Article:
- To Mendoza for the Masters of Food & Wine: Introduction
- To Mendoza for the Masters of Food & Wine: American Airlines First Class from Orlando (MCO) to Miami (MIA) and American Airlines Business Class from Miami (MIA) to Buenos Aires (EZE)
- To Mendoza for the Masters of Food & Wine: Aerolineas Argentinas from Buenos Aires (AEP) to Mendoza (MDZ)
- To Mendoza for the Masters of Food & Wine: Park Hyatt Mendoza
- To Mendoza for the Masters of Food & Wine: American Airlines Cocktail Reception
- To Mendoza for the Masters of Food & Wine: Day 2: La Alboroza, Zuccardi Winery, Trapiche Winery
- To Mendoza for the Masters of Food & Wine: Day 3: Catena Zapata, Rutini Wines, Terrazas de los Andes
- To Mendoza for the Masters of Food & Wine: Aerolineas Argentinas from Mendoza (MDZ) to Buenos Aires (AEP)
- To Mendoza for the Masters of Food & Wine: Admirals Club Buenos Aires, American Airlines Business Class from Buenos Aires (EZE) to Miami (MIA) and American Airlines First Class from Miami (MIA) to Orlando (MCO)
- To Mendoza for the Masters of Food & Wine: Conclusion
(Full disclosure: Park Hyatt and American Airlines, sponsors of the Masters of Food & Wine Event, comped my airfare, hotel, and admission to the events)
After an hour long drive through Buenos Aires we were dropped off at the domestic airport. We proceeded to the Aerolineas Argentinas check-in counter, where we were promptly checked in. I got assigned an aisle seat towards the back of the plane.
We had about three hours before our flight, which proved a daunting prospect without Wi-Fi or a lounge. Our gate wasn’t posted yet, so we ended up just sitting in the gate area. It was a good opportunity to get started on the trip report, given the lack of distractions otherwise. It was quite entertaining, however, to be with a handful of fellow web addicts that didn’t have internet.
Watching the traffic at the airport was especially interesting since it was mostly airlines I don’t get to see a lot of, like Austral, Aerolineas Argentinas, LAN, etc. Furthermore, this airport is pretty close to the city, so you have the nice backdrop as well.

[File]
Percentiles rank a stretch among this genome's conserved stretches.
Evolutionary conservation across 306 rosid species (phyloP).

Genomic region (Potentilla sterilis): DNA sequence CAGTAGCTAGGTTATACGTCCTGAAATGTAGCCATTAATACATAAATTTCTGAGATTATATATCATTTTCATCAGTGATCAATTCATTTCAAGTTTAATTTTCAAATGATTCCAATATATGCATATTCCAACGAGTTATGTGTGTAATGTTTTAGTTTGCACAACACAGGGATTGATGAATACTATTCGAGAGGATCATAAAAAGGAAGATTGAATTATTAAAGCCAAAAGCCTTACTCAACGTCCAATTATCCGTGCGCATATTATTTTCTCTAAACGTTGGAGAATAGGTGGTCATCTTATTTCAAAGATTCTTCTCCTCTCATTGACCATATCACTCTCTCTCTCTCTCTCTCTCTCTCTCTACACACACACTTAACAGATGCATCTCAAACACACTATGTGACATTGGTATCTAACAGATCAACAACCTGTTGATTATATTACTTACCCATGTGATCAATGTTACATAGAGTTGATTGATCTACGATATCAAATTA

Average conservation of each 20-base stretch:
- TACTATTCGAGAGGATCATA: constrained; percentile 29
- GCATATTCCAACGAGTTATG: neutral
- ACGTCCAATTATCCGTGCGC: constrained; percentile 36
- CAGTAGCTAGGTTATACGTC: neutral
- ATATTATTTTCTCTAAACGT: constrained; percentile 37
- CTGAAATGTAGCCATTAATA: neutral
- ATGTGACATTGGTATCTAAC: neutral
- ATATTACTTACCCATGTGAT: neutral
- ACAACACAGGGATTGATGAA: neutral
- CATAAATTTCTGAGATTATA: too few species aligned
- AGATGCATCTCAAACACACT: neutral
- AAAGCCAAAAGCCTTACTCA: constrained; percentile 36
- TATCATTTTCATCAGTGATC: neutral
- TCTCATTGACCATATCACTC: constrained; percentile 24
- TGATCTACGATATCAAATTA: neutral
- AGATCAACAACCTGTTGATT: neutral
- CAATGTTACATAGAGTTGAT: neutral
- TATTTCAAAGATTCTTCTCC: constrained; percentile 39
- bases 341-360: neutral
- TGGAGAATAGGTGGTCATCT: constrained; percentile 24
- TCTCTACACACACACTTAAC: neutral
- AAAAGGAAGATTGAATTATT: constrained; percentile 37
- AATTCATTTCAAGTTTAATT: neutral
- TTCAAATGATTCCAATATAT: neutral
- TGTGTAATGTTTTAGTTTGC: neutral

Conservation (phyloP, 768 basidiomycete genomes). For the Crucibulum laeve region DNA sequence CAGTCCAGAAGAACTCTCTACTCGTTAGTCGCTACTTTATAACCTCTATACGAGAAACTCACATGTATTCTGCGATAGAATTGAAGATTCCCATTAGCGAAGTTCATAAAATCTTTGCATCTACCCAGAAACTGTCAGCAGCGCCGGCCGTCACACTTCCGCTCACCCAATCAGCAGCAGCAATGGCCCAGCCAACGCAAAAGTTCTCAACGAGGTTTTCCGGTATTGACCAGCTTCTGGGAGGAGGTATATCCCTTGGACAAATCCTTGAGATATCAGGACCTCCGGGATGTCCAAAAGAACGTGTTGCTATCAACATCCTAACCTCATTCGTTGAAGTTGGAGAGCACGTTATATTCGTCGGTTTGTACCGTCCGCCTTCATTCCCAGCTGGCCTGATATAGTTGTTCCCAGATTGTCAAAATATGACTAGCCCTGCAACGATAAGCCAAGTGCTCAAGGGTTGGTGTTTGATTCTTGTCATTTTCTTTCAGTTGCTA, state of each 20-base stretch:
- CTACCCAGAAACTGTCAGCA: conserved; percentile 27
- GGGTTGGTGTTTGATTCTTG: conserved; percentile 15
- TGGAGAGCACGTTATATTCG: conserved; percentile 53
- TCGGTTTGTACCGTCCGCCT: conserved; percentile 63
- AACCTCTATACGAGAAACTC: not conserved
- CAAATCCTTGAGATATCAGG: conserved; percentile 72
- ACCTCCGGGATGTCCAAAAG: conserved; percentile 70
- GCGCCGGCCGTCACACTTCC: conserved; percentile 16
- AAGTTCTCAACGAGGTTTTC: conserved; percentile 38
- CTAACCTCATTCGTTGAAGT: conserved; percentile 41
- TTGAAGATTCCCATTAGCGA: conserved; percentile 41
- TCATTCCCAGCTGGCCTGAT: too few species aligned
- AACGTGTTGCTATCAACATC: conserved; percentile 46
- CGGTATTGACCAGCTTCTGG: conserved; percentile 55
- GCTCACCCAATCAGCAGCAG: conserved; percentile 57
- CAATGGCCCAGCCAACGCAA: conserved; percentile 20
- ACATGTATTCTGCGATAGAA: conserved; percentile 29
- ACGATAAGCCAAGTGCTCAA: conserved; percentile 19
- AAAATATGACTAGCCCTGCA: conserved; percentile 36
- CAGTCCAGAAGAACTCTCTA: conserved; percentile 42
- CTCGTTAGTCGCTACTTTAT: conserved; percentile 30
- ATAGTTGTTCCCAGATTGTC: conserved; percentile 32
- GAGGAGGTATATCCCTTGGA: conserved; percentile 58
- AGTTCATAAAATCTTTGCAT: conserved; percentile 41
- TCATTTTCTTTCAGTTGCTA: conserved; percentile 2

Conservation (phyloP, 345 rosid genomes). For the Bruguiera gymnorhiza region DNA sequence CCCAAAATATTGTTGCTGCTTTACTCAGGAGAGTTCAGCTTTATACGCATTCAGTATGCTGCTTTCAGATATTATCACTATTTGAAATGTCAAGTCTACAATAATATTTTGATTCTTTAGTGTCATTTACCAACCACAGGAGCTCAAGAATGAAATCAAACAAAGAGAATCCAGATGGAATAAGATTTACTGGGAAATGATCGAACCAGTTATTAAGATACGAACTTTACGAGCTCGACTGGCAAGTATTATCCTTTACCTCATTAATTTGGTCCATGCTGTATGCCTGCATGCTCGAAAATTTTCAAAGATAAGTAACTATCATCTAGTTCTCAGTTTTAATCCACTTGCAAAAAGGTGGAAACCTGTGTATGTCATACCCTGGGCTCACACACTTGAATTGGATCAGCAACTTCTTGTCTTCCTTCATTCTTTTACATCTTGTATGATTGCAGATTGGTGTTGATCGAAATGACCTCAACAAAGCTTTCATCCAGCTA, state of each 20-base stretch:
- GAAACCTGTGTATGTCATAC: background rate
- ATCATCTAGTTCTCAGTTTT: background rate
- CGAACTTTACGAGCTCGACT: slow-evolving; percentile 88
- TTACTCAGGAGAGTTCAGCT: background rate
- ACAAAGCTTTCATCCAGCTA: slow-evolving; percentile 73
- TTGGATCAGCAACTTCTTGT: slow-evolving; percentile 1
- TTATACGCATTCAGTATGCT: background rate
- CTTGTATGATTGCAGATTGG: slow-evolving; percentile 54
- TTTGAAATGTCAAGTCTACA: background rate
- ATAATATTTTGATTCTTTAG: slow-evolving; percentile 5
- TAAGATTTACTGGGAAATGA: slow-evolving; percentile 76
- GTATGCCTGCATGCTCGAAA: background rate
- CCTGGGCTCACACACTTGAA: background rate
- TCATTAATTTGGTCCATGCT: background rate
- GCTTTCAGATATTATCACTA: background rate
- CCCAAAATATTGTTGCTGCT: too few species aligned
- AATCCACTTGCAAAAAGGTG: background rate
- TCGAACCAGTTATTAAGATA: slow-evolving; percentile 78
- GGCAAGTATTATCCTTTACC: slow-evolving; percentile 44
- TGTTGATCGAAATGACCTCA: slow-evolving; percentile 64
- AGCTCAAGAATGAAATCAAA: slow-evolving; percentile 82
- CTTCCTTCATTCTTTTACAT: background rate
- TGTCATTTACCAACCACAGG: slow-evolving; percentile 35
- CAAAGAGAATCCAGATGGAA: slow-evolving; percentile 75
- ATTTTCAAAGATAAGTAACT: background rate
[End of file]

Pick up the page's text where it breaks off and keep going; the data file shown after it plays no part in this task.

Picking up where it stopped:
While boarding was supposed to start at 1:50PM, it was about 2:05PM before boarding was actually announced. If you think people crowd around the gate at US airports, you need to head over to Argentina. As soon as boarding was announced literally every passenger jumped up and got in line, though in fairness it was well organized and there was no pushing (unlike in some other countries).
While it looked as if we were boarding through a gate, we were actually directed down the stairs towards buses, since we were leaving from a remote stand.
Aerolineas Argentinas 1418
Buenos Aires (AEP) – Mendoza (MDZ)
Thursday, March 31
Seat: 25C (Economy Class)
After a five minute bus ride we pulled up to our MD-80, which had the Austral name on it (which seems to be the name of Aerolineas Argentinas’ domestic airline). While most of the Austral planes I saw at the airport had a fresh paint job, this one obviously belonged to Aeromexico previously, as they didn’t even bother to repaint the plane. Ouch.
Anyone have a clue what this plane is doing here?
Our modern marvel
In the forward section of the aircraft were three rows of business class, obviously in no way refitted since their Aeromexico days.
After taking the longest walk back on a plane that I’ve taken in a very long time, I made it to row 25. While I had the aisle seat, one of the other people in our group had the window seat, and I think we lucked out with the single empty middle seat on the whole plane, since it was packed.
The legroom was actually surprisingly good, well above average coach pitch (then again, I might not be the best judge of coach pitch anymore). 😉
Row 25 seats
As I settled in I noticed just how damn hot it was in the plane. It must have been close to 100 degrees, as they had absolutely no air running.
By around 2:30PM we pushed back and the safety demonstration began, and we were quickly cleared for takeoff.
One of the advantages of the domestic airport in Buenos Aires is that the views of the city are spectacular.
View shortly after takeoff
Once we leveled off the captain announced our flight time of 1hr35min, anticipating a slightly late arrival due to our late departure.
The flight attendants quickly began their service, consisting of complimentary soft drinks along with a snack. I went with a Diet Coke, as usual.
Diet Coke and snackbox
The snack consisted of a rather dry sandwich and a cookie sandwich type thing, along with caramel candy. While by no means gourmet, it’s a lot better than what you’d get on a US airline for a flight of a similar length (which would be… nothing!).
About 30 minutes out the seatbelt sign was turned on and we began our descent into Mendoza. Interestingly, the purser announced that the captain had informed her that someone had their cell phone on, and it needed to be turned off. Odd, I always thought that was a myth.
The views were amazing on descent, including of the Andes mountains, only further building my anticipation for the weekend.
Mendoza Airport is tiny, and we were the only large jet there. I think there was one other private jet, but that was the extent of it.
Waiting for us in the arrivals hall were a couple of people from the Park Hyatt, who got us to the Park Hyatt within about 20 minutes.
And with that, the real fun began…